Walter Nyamukondiwa Kariba Bureau
ZIMBABWE has suspended the registration of new kapenta fishing permits for Lake Kariba as part of measures to ensure the sustainable exploitation and management of fish in the lake.
The move seeks to trim the number of fishing rigs operating in the lake, which have trebled to 1 500, beyond the scientifically proven sustainable threshold of 500.
Official figures show that there are 399 rigs on the Zimbabwean side and 1 076 on the Zambian side.
However, several other pirate rigs remain unaccounted for in areas around Binga, exerting pressure on the lake through overexploitation of the resource.
This has constrained breeding and recovery of the generally fast-reproducing fish.
Operators have been feeling the pinch, with production dropping from a peak of 27 000 tonnes in 1999 to around 9 000 tonnes in recent years, amid fears of a further decline if no immediate measures are taken to replenish the stock.
Other measures being taken by both countries involve adopting a 10-day full moon stoppage each month by 2021, which is currently being implemented by Zambia.
Zimbabwe and Zambia have agreed to ban the use of monofilament nets.
Kapenta fisheries on the Zimbabwean side of Lake Kariba currently observe a seven-day lunar stoppage, which has reduced the fishing effort by 25 percent.
Zimbabwe Parks and Wildlife Management Authority (ZimParks) spokesperson Mr Tinashe Farawo announced last week that registration of new permits had been suspended with immediate effect.
“We can confirm that registration of new kapenta rigs will no longer be approved.
“The rigs which are operating in Lake Kariba have reached the maximum required number.
“We have already passed the 500 kapenta fishing rigs threshold which means 275 rigs on the Zimbabwean side and 225 on the Zambian side. We have already passed that limit. This has led to overfishing of the resources,” said Mr Farawo.
He said the move was a scientific decision that seeks to preserve the kapenta industry. Some experts have attributed the decline in fish and kapenta to the disruptive effects of the exotic crayfish which is accused of disturbing breeding grounds and eating small fish.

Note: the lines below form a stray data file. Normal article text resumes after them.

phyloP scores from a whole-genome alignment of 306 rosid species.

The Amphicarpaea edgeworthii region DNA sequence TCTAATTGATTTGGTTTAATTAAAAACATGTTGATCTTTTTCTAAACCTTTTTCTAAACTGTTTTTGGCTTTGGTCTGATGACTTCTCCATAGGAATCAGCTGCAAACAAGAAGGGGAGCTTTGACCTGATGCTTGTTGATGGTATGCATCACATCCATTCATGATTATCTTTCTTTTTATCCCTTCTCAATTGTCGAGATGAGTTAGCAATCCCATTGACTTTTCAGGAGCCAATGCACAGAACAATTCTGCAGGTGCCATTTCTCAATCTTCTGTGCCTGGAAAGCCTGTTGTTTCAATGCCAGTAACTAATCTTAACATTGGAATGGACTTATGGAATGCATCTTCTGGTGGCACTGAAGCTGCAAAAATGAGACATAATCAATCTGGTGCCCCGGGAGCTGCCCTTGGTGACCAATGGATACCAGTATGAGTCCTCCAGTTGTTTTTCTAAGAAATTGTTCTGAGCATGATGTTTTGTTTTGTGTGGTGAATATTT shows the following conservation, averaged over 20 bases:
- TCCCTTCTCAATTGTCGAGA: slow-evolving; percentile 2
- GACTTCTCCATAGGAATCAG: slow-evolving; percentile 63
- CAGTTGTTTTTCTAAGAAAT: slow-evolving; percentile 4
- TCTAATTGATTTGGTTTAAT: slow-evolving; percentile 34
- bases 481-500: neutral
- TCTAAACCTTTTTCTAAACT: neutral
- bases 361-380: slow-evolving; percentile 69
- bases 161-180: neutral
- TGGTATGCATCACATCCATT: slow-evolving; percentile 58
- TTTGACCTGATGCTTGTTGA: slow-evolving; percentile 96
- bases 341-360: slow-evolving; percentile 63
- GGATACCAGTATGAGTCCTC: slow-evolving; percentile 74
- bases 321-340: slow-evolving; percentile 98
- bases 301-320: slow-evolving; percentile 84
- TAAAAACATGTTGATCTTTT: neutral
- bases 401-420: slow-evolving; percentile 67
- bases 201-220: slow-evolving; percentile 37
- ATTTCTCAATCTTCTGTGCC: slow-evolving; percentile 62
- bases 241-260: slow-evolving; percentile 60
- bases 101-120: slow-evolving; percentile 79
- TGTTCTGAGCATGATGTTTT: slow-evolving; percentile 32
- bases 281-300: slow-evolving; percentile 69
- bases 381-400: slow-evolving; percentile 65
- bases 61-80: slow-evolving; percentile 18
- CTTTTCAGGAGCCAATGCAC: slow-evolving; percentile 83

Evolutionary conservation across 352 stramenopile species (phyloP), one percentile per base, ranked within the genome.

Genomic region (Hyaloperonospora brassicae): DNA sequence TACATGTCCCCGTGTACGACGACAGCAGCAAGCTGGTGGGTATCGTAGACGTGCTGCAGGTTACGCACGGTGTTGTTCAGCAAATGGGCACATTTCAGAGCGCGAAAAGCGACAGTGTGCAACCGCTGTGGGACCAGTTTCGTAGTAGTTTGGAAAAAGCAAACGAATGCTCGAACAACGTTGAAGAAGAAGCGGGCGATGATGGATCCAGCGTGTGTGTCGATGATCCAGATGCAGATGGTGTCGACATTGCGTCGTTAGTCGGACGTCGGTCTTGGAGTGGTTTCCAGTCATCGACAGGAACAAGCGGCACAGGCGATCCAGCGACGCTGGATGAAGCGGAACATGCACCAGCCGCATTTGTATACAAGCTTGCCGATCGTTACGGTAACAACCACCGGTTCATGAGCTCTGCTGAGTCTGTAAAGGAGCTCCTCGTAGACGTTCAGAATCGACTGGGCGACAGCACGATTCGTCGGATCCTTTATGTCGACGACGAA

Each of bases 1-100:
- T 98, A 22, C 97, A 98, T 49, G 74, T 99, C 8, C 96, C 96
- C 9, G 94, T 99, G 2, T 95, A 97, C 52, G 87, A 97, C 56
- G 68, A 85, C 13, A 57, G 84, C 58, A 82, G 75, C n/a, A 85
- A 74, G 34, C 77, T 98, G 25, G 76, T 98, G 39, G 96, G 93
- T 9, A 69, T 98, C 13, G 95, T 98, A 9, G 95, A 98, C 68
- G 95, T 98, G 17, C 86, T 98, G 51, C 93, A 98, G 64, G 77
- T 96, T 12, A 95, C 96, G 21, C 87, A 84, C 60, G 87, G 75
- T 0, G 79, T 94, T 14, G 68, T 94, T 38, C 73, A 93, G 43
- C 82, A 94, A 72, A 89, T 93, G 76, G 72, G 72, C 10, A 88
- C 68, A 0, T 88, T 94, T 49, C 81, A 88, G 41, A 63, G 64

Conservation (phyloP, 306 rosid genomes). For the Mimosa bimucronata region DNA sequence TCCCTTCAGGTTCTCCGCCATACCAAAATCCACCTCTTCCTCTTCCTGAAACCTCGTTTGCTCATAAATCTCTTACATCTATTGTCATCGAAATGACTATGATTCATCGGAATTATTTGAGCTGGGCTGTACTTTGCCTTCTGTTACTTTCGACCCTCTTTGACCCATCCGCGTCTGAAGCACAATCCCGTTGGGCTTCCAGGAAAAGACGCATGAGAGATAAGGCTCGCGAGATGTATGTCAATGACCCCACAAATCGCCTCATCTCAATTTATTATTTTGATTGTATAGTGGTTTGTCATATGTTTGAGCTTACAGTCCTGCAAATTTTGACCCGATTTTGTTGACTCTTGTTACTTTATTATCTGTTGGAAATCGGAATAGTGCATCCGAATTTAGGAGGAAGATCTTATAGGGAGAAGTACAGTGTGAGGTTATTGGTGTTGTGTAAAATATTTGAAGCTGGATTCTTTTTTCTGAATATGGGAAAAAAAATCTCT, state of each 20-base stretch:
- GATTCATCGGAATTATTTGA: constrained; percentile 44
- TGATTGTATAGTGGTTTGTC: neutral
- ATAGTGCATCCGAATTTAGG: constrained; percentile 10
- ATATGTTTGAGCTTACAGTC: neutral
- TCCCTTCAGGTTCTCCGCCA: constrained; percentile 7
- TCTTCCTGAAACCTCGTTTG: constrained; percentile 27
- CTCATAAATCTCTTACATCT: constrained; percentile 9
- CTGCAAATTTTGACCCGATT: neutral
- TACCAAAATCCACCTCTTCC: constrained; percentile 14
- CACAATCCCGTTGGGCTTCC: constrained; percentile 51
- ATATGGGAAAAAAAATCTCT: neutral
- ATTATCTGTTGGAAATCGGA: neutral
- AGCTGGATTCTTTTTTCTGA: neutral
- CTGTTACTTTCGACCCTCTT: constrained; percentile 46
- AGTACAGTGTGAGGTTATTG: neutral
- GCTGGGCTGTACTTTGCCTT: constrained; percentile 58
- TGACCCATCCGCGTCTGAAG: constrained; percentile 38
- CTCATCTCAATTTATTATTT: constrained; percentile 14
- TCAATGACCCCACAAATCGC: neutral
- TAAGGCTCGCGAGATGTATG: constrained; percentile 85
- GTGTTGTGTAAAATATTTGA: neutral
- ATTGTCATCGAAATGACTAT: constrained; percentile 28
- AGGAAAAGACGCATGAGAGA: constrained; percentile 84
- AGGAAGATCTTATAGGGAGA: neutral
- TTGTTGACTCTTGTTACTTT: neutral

While the move has been welcomed as an important step in reaching equilibrium in the exploitation and replenishment of fish stock in the lake, players in the sector said there was need to rationalise existing permits.
Operator Mr Eddie Chirayi said the number of permits issued should match the number of rigs in the lake as some permit holders had no rigs but were leasing them out.
“The move is welcome, but we have a situation where some permit holders have no rigs, while some people have rigs, but do not have permits, which has affected viability of the sector as those who have permits lease them out for a fee,” said Mr Chirayi.
Permit holders currently charge $6 000 per month while ZimParks charges $7 000 per quarter for a fish permit, which makes leasing of the permits a lucrative venture.
Kapenta Workers Union of Zimbabwe secretary-general Mr Rhodes Madyira welcomed the move, saying it would help address overfishing. He said there was, however, need to fully utilise the permits already issued.
“Some are holding on to permits for speculative purposes, thereby depriving work opportunities for our members. There are some rigs that are grounded, but the owners have permits,” said Mr Madyira.
The barring of new entrants into the lucrative, but overly exploited kapenta fish industry is expected to allow progressive attrition until the scientifically proven capacity of rigs is reached.